Here are five ways to help you get the best sleep you’ve ever had. Sleeping Your Way to the Top

by Lindsay Miller

What if time doesn’t really age you? What if the cause of “aging” had to do more with how we actually treat ourselves, what we put in our bodies and how much sleep we are getting?

Today, most people associate less sleep with more productivity. However, getting seven to eight hours of quality Zs at night might just be the secret to a productive day, week, month, and life. For all you go-getters out there pulling all-nighters and downing caffeine-filled energy drinks, to say you’ll “sleep when you’re dead” is a rather ironic analogy. Superior sleep has been scientifically proven to promote the longevity of your life, but it has become a lost art.

We prepare for everything we do during the day—work, school, a blind date, dinner with the family—but when was the last time you prepared to go to bed? In fact, sleeping could very well be the most important part of your day. Your body needs time to recover, restore nutrients and prepare itself for the next day. Sleep deprivation has also been known to lead to certain types of cancer, spikes in heart disease risk, depression, and weight gain.

Sounds like this might be your ultimate wake up call. Still want to sleep when you’re dead? Here are five ways to help you get the best sleep you’ve ever had.

MAKE IT A ROUTINE

Going to bed at the same time every night allows your body to wind down and wake up in a routine fashion. Often surrounding your circadian rhythm, make your bed time a habit. Ideally, your body starts to wind down when the sun goes down, but 9 p.m. is a good target. You’re body goes into an alert state around 10 p.m. In this stage, it starts to search for nutrients in order to fuel itself.

This action commonly triggers hunger, leading us to the fridge for a late night snack. Give yourself around 30 minutes to detox all the social media, Netflix, and stress out of your system before really expecting to fall asleep. Your body needs time to relax. Once you have a set bedtime, enforce the same time every night. I highly suggest a lavender-scented bath or decaffeinated green tea with honey to get you ready.

WORK IT OUT

While we could debate for days the correct time we should be working out—whether it’s a morning yoga session or evening trip to the gym—exercising at some point during your day is better than not at all, and it can be an important stress reliever. Give yourself a boost of energy before work to kickstart your morning. If your schedule only allows an evening sweat session, try to make it at least three hours before your bedtime. Your body needs time to cool down and relax before rebooting overnight.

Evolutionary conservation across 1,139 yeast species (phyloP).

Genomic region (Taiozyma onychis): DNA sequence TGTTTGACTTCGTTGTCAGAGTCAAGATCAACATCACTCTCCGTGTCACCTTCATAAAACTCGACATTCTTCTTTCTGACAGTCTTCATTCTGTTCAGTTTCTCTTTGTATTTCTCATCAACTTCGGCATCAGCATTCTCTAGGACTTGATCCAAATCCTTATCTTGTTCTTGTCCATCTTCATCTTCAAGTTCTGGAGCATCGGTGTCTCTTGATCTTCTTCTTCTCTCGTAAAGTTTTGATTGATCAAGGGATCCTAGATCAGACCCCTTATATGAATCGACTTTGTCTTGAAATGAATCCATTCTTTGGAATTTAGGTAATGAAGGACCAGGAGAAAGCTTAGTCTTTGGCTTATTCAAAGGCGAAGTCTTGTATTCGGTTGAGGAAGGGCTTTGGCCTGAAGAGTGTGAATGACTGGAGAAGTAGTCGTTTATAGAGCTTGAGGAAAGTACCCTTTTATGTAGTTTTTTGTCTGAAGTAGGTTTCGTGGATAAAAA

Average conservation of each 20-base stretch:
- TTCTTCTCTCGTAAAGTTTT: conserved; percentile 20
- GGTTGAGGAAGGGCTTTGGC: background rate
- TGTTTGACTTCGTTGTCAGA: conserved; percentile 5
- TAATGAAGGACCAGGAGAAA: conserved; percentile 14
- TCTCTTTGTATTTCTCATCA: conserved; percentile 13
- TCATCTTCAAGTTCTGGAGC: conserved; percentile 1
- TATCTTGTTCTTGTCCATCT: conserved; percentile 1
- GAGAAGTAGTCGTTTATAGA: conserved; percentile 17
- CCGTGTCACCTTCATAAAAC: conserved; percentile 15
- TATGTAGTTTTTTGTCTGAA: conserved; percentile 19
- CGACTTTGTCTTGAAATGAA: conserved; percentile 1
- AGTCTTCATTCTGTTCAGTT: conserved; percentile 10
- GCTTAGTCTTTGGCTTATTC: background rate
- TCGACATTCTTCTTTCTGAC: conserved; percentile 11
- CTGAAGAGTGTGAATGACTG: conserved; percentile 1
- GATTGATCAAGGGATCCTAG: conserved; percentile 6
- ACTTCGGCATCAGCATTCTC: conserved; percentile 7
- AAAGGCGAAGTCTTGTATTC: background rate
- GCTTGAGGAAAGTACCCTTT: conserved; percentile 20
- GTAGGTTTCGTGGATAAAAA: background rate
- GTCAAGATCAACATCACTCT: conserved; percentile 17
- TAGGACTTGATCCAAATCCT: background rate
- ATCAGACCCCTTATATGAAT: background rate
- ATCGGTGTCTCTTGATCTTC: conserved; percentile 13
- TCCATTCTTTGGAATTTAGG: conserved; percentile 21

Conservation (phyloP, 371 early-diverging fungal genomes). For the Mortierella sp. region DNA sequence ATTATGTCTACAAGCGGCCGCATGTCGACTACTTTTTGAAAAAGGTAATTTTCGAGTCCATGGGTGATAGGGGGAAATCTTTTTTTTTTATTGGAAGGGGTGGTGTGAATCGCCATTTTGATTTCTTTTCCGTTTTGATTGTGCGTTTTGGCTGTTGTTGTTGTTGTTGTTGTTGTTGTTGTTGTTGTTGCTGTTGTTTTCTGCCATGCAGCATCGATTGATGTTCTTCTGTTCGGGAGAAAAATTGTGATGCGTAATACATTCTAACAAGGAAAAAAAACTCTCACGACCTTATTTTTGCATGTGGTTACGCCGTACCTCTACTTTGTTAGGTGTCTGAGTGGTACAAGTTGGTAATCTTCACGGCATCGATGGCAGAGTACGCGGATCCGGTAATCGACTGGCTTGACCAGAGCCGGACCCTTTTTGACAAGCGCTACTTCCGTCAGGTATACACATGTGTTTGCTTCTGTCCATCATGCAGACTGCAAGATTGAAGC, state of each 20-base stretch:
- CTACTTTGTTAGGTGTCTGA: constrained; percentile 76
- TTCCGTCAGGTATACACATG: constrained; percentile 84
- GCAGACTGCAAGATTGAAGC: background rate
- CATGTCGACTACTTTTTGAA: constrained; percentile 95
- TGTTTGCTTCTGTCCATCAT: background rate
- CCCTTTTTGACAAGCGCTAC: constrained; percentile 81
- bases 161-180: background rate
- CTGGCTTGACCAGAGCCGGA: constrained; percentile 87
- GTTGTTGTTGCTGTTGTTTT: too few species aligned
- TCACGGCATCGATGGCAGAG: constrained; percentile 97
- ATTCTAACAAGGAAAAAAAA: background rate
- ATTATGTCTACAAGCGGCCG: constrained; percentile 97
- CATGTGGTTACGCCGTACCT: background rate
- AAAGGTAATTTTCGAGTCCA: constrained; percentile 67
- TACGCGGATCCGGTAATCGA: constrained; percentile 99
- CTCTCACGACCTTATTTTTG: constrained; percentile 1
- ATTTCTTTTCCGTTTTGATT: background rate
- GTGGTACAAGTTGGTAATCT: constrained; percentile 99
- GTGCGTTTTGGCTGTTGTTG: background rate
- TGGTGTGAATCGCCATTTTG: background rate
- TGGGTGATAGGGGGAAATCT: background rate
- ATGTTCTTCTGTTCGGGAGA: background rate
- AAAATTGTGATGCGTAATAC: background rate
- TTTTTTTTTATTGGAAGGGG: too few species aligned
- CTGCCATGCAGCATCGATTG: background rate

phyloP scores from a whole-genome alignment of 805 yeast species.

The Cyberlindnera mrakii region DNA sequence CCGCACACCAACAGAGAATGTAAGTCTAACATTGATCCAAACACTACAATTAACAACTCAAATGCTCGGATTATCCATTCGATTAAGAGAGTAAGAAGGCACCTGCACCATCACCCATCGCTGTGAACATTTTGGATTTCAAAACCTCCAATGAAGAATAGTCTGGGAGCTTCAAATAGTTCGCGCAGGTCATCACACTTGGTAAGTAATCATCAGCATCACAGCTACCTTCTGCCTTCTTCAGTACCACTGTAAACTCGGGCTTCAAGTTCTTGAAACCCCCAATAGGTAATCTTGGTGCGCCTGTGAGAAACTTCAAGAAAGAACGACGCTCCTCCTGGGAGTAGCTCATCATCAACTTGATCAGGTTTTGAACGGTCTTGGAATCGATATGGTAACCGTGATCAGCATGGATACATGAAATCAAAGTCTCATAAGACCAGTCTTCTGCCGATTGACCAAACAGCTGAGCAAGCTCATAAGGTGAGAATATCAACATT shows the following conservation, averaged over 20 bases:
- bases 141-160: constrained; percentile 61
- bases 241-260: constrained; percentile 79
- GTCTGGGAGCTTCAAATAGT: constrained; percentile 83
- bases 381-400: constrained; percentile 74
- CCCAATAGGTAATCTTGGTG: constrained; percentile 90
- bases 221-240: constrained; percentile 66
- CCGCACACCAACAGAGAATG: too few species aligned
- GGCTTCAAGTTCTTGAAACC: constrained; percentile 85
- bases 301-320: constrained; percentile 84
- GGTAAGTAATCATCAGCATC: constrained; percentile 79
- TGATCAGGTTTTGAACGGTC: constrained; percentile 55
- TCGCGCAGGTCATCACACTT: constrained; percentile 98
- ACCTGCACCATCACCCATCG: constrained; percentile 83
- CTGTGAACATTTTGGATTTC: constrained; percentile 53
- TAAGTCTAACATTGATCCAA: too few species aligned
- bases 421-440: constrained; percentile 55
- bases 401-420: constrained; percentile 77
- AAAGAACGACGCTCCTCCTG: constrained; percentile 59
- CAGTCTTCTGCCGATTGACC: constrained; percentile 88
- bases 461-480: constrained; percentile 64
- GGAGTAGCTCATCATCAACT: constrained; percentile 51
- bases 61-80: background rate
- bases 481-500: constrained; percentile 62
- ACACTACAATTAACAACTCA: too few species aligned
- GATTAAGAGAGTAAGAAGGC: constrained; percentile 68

TUNE OUT TEMPTATATIONS

Like a fully charged cell phone, we tend to start our day with a strong bar of willpower. As the day progresses, each temptation, treat, or distraction chisels away at our battery life. It takes a lot of determination and self-control to change a pattern. If you want to nurture your health and happiness, there are certain habits to break that will help you gain better sleep. Most importantly, shut off technology 30 minutes to an hour before bedtime. Not only do your eyes need time to adjust back to the real world, but so does your mind. Create a peaceful environment for optimum rest and relaxation.

Want an even better night’s sleep? Remove cell phones from the bedroom. Period. Let’s be honest, if wondering how many likes your last post on Instagram received is keeping your eyes open at night, it might be time for some serious social media rehab.

KNOW YOUR SLEEP NUMBERS AND SETTING THE MOOD

Do you know how many hours of sleep you need each night to be the best version of yourself? Having this ammo in your tool kit isn’t easy. Coffee, energy drinks, alcohol, and light from your smartphone can interfere with your circadian rhythm. Try removing all inhibitors for ten days and see how well your sleep cycle changes. To set the mood, researchers advise keeping the thermostat between 68 and 72 degrees during slumber. Colder temperatures induce a sense of deeper sleep. Warmer temperatures can bring about night sweats, interrupting your REM cycles.

MEDITATE

With the amount of external “noise” in our lives today, most people would cringe to sit by themselves in silence for a few minutes. When practiced daily, however, meditation can improve your health, stress, and sleep patterns. Ten minutes in the morning and night is all it takes to see improvements. Try closing your eyes and practicing the rising and the falling of your breath. Let go of anything that is making you tense and let your muscles relax. Every wonder why it takes your massage therapist four or five requests to get your muscles to relax? It’s because we’ve forgotten how to wind down. These few moments are just for you and can get you ready for a tranquil night of rest.